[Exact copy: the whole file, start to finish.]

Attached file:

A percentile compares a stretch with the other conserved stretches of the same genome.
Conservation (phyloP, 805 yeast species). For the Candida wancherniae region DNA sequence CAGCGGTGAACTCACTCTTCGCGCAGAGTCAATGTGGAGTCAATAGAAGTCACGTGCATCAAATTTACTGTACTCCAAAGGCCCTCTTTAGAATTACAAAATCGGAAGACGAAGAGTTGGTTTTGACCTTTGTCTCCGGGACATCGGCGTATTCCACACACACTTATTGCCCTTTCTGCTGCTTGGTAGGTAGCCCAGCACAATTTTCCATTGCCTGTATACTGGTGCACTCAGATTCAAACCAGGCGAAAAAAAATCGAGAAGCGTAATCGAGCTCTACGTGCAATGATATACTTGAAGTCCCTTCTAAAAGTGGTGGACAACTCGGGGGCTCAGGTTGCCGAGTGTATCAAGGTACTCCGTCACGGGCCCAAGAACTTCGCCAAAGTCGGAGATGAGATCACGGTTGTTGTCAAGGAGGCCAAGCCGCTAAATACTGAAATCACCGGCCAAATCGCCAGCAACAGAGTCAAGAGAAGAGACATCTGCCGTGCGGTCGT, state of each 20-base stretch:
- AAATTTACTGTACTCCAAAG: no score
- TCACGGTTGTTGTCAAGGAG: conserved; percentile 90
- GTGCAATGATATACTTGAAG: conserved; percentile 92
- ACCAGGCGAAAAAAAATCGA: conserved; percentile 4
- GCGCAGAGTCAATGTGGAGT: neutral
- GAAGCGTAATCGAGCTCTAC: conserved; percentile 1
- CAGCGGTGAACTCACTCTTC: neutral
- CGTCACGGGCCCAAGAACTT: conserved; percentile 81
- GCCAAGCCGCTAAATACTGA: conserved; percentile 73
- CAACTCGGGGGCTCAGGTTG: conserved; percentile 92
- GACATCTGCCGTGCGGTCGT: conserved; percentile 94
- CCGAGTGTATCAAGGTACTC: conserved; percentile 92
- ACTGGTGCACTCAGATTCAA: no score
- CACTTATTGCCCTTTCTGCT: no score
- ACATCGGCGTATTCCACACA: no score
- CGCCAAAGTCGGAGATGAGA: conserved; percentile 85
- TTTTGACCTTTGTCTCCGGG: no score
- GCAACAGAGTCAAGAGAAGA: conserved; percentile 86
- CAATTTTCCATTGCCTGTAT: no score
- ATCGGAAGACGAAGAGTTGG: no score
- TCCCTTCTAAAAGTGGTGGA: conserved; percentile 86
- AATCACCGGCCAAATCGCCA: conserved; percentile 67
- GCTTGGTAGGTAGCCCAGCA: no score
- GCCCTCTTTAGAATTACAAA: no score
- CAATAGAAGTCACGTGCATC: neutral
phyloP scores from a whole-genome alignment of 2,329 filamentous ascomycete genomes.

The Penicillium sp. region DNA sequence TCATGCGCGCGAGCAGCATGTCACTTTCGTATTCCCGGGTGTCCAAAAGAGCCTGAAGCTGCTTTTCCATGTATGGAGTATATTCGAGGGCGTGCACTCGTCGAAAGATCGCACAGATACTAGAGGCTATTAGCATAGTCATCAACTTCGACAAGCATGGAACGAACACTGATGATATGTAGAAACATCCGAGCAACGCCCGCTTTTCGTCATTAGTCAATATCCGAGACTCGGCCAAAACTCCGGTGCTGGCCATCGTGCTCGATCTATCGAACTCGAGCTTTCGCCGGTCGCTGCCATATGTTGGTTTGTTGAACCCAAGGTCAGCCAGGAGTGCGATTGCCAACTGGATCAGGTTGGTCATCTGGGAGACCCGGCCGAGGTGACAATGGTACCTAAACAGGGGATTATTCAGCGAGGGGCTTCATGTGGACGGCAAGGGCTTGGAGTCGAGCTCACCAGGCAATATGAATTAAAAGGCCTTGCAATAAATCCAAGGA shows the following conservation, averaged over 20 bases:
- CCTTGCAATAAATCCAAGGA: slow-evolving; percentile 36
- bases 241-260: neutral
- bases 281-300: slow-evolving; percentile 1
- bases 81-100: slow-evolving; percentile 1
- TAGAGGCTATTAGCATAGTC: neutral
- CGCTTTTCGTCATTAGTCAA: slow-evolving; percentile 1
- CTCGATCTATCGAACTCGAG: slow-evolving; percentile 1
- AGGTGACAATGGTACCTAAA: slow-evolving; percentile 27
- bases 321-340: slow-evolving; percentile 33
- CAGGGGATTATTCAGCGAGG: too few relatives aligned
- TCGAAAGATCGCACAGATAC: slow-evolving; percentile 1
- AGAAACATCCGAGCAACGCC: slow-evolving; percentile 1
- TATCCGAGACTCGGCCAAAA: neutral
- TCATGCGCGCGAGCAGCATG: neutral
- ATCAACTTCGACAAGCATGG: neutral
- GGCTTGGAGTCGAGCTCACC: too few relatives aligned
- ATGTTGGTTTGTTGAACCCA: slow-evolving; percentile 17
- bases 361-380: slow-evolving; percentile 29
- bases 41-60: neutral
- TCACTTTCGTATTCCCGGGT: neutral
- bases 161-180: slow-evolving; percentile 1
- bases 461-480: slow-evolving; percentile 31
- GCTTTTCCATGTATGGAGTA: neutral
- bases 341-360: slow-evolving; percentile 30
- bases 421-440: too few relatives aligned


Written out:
A percentile compares a stretch with the other conserved stretches of the same genome.
Conservation (phyloP, 805 yeast species). For the Candida wancherniae region DNA sequence CAGCGGTGAACTCACTCTTCGCGCAGAGTCAATGTGGAGTCAATAGAAGTCACGTGCATCAAATTTACTGTACTCCAAAGGCCCTCTTTAGAATTACAAAATCGGAAGACGAAGAGTTGGTTTTGACCTTTGTCTCCGGGACATCGGCGTATTCCACACACACTTATTGCCCTTTCTGCTGCTTGGTAGGTAGCCCAGCACAATTTTCCATTGCCTGTATACTGGTGCACTCAGATTCAAACCAGGCGAAAAAAAATCGAGAAGCGTAATCGAGCTCTACGTGCAATGATATACTTGAAGTCCCTTCTAAAAGTGGTGGACAACTCGGGGGCTCAGGTTGCCGAGTGTATCAAGGTACTCCGTCACGGGCCCAAGAACTTCGCCAAAGTCGGAGATGAGATCACGGTTGTTGTCAAGGAGGCCAAGCCGCTAAATACTGAAATCACCGGCCAAATCGCCAGCAACAGAGTCAAGAGAAGAGACATCTGCCGTGCGGTCGT, state of each 20-base stretch:
- AAATTTACTGTACTCCAAAG: no score
- TCACGGTTGTTGTCAAGGAG: conserved; percentile 90
- GTGCAATGATATACTTGAAG: conserved; percentile 92
- ACCAGGCGAAAAAAAATCGA: conserved; percentile 4
- GCGCAGAGTCAATGTGGAGT: neutral
- GAAGCGTAATCGAGCTCTAC: conserved; percentile 1
- CAGCGGTGAACTCACTCTTC: neutral
- CGTCACGGGCCCAAGAACTT: conserved; percentile 81
- GCCAAGCCGCTAAATACTGA: conserved; percentile 73
- CAACTCGGGGGCTCAGGTTG: conserved; percentile 92
- GACATCTGCCGTGCGGTCGT: conserved; percentile 94
- CCGAGTGTATCAAGGTACTC: conserved; percentile 92
- ACTGGTGCACTCAGATTCAA: no score
- CACTTATTGCCCTTTCTGCT: no score
- ACATCGGCGTATTCCACACA: no score
- CGCCAAAGTCGGAGATGAGA: conserved; percentile 85
- TTTTGACCTTTGTCTCCGGG: no score
- GCAACAGAGTCAAGAGAAGA: conserved; percentile 86
- CAATTTTCCATTGCCTGTAT: no score
- ATCGGAAGACGAAGAGTTGG: no score
- TCCCTTCTAAAAGTGGTGGA: conserved; percentile 86
- AATCACCGGCCAAATCGCCA: conserved; percentile 67
- GCTTGGTAGGTAGCCCAGCA: no score
- GCCCTCTTTAGAATTACAAA: no score
- CAATAGAAGTCACGTGCATC: neutral
phyloP scores from a whole-genome alignment of 2,329 filamentous ascomycete genomes.

The Penicillium sp. region DNA sequence TCATGCGCGCGAGCAGCATGTCACTTTCGTATTCCCGGGTGTCCAAAAGAGCCTGAAGCTGCTTTTCCATGTATGGAGTATATTCGAGGGCGTGCACTCGTCGAAAGATCGCACAGATACTAGAGGCTATTAGCATAGTCATCAACTTCGACAAGCATGGAACGAACACTGATGATATGTAGAAACATCCGAGCAACGCCCGCTTTTCGTCATTAGTCAATATCCGAGACTCGGCCAAAACTCCGGTGCTGGCCATCGTGCTCGATCTATCGAACTCGAGCTTTCGCCGGTCGCTGCCATATGTTGGTTTGTTGAACCCAAGGTCAGCCAGGAGTGCGATTGCCAACTGGATCAGGTTGGTCATCTGGGAGACCCGGCCGAGGTGACAATGGTACCTAAACAGGGGATTATTCAGCGAGGGGCTTCATGTGGACGGCAAGGGCTTGGAGTCGAGCTCACCAGGCAATATGAATTAAAAGGCCTTGCAATAAATCCAAGGA shows the following conservation, averaged over 20 bases:
- CCTTGCAATAAATCCAAGGA: slow-evolving; percentile 36
- bases 241-260: neutral
- bases 281-300: slow-evolving; percentile 1
- bases 81-100: slow-evolving; percentile 1
- TAGAGGCTATTAGCATAGTC: neutral
- CGCTTTTCGTCATTAGTCAA: slow-evolving; percentile 1
- CTCGATCTATCGAACTCGAG: slow-evolving; percentile 1
- AGGTGACAATGGTACCTAAA: slow-evolving; percentile 27
- bases 321-340: slow-evolving; percentile 33
- CAGGGGATTATTCAGCGAGG: too few relatives aligned
- TCGAAAGATCGCACAGATAC: slow-evolving; percentile 1
- AGAAACATCCGAGCAACGCC: slow-evolving; percentile 1
- TATCCGAGACTCGGCCAAAA: neutral
- TCATGCGCGCGAGCAGCATG: neutral
- ATCAACTTCGACAAGCATGG: neutral
- GGCTTGGAGTCGAGCTCACC: too few relatives aligned
- ATGTTGGTTTGTTGAACCCA: slow-evolving; percentile 17
- bases 361-380: slow-evolving; percentile 29
- bases 41-60: neutral
- TCACTTTCGTATTCCCGGGT: neutral
- bases 161-180: slow-evolving; percentile 1
- bases 461-480: slow-evolving; percentile 31
- GCTTTTCCATGTATGGAGTA: neutral
- bases 341-360: slow-evolving; percentile 30
- bases 421-440: too few relatives aligned